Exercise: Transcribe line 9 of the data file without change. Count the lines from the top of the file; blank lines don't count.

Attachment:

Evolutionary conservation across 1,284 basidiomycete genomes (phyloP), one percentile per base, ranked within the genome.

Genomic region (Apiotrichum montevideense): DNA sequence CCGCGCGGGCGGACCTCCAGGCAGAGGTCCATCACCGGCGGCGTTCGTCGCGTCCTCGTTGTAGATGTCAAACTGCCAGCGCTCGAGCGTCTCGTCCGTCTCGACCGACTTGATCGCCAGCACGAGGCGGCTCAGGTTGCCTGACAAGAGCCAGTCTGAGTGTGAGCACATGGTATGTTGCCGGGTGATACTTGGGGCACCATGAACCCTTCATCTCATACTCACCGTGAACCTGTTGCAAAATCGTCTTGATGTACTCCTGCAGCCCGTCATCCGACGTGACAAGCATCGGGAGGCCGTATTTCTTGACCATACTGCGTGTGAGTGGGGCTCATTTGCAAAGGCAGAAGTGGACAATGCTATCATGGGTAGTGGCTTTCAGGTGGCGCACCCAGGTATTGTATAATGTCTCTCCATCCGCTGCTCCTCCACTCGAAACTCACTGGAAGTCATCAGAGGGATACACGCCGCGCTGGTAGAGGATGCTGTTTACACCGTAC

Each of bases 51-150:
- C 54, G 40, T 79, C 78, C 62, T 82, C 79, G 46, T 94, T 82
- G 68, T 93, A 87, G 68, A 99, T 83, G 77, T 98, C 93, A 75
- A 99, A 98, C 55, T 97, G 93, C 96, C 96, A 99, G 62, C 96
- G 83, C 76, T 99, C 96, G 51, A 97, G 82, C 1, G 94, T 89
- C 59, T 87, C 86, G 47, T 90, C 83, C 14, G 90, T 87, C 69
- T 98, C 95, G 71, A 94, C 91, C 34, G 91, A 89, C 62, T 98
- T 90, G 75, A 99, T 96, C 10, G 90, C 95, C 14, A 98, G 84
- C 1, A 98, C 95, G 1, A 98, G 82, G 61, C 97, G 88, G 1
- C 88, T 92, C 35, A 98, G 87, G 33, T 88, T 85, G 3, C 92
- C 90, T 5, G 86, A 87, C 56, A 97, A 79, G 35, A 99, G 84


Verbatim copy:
- T 98, C 95, G 71, A 94, C 91, C 34, G 91, A 89, C 62, T 98